Sixty Satellites Are Crammed Onto a SpaceX Rocket Set to Launch From Florida - NBC Southern California

Sixty Satellites Are Crammed Onto a SpaceX Rocket Set to Launch From Florida

The satellites aboard a Falcon 9 rocket are designed to provide space-based internet service around the globe

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    NEWSLETTERS

    Sixty Satellites Are Crammed Onto a SpaceX Rocket Set to Launch From Florida
    Terry Renna/AP
    A SpaceX Falcon 9 rocket is pictured at the Cape Canaveral Air Force Station on May 3, 2019, in Cape Canaveral, Fla.

    What to Know

    • The Wednesday launch was scrubbed. Thursday's window opens at 7:30 p.m. California time

    • SpaceX plans to launch 60 "Starlink" satellites aboard a Falcon 9 rocket

    • The satellites are designed to provide space-based internet service around the globe.

    Southern California-based SpaceX will attempt to launch the first of what could eventually be thousands of satellites designed to provide space-based internet service around the globe.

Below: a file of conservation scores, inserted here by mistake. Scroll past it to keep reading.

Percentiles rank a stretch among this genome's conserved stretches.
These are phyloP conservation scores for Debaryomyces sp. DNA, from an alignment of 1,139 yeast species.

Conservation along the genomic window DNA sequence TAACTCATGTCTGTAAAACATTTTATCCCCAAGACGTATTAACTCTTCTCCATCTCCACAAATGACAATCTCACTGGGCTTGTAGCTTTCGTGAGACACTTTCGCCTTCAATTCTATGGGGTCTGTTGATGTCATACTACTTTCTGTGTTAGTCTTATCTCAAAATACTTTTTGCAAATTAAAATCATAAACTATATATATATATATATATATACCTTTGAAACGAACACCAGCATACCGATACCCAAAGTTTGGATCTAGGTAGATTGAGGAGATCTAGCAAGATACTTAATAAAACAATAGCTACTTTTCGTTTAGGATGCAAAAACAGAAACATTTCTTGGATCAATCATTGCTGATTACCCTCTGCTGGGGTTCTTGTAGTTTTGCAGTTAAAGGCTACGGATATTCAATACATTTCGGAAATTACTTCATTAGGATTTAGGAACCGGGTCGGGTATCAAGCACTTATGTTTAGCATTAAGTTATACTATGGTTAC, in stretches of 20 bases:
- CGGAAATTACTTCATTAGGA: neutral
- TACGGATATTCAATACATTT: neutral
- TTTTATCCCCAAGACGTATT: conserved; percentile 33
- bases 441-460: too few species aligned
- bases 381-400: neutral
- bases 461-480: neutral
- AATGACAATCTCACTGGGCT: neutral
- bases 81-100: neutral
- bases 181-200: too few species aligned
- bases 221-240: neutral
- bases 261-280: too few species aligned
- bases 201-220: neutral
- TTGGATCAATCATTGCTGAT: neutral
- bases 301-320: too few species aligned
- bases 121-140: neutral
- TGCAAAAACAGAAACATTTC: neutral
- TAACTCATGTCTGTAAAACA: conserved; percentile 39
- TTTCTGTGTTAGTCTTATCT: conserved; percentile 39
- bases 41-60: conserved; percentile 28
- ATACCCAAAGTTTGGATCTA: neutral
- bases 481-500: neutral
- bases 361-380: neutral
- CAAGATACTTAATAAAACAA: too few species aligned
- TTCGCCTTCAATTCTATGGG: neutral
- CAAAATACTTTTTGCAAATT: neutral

The company plans to launch 60 "Starlink" satellites aboard a Falcon 9 rocket from Cape Canaveral in Florida. The launch planned for Wednesday was scrubbed due to winds, so SpaceX will try again when the Thursday launch window opens at 7:30 p.m. California time.

    SpaceX founder Elon Musk tweeted a photo over the weekend showing the 60 satellites crammed into the fairing atop the rocket, noting it was a "tight fit." He said the satellites are all "production design," unlike the two so-called "Tintin" demonstration satellites the company launched last year.

    Musk's goal of creating a space-based internet network will require far more than just 60 satellites. Musk noted that providing "minor" internet coverage would require six more launches of 60 satellites each, while offering "moderate" coverage would require another 12 such launches.

    SpaceX has previously estimated that its proposed Starlink array could involve as many as 12,000 satellites in varying orbits to provide global internet coverage, with the project taking at least a decade to implement.

    On Twitter, Musk seemed to indicate his hopes weren't very high for the first batch of satellites, writing, "Much will likely go wrong on 1st mission."

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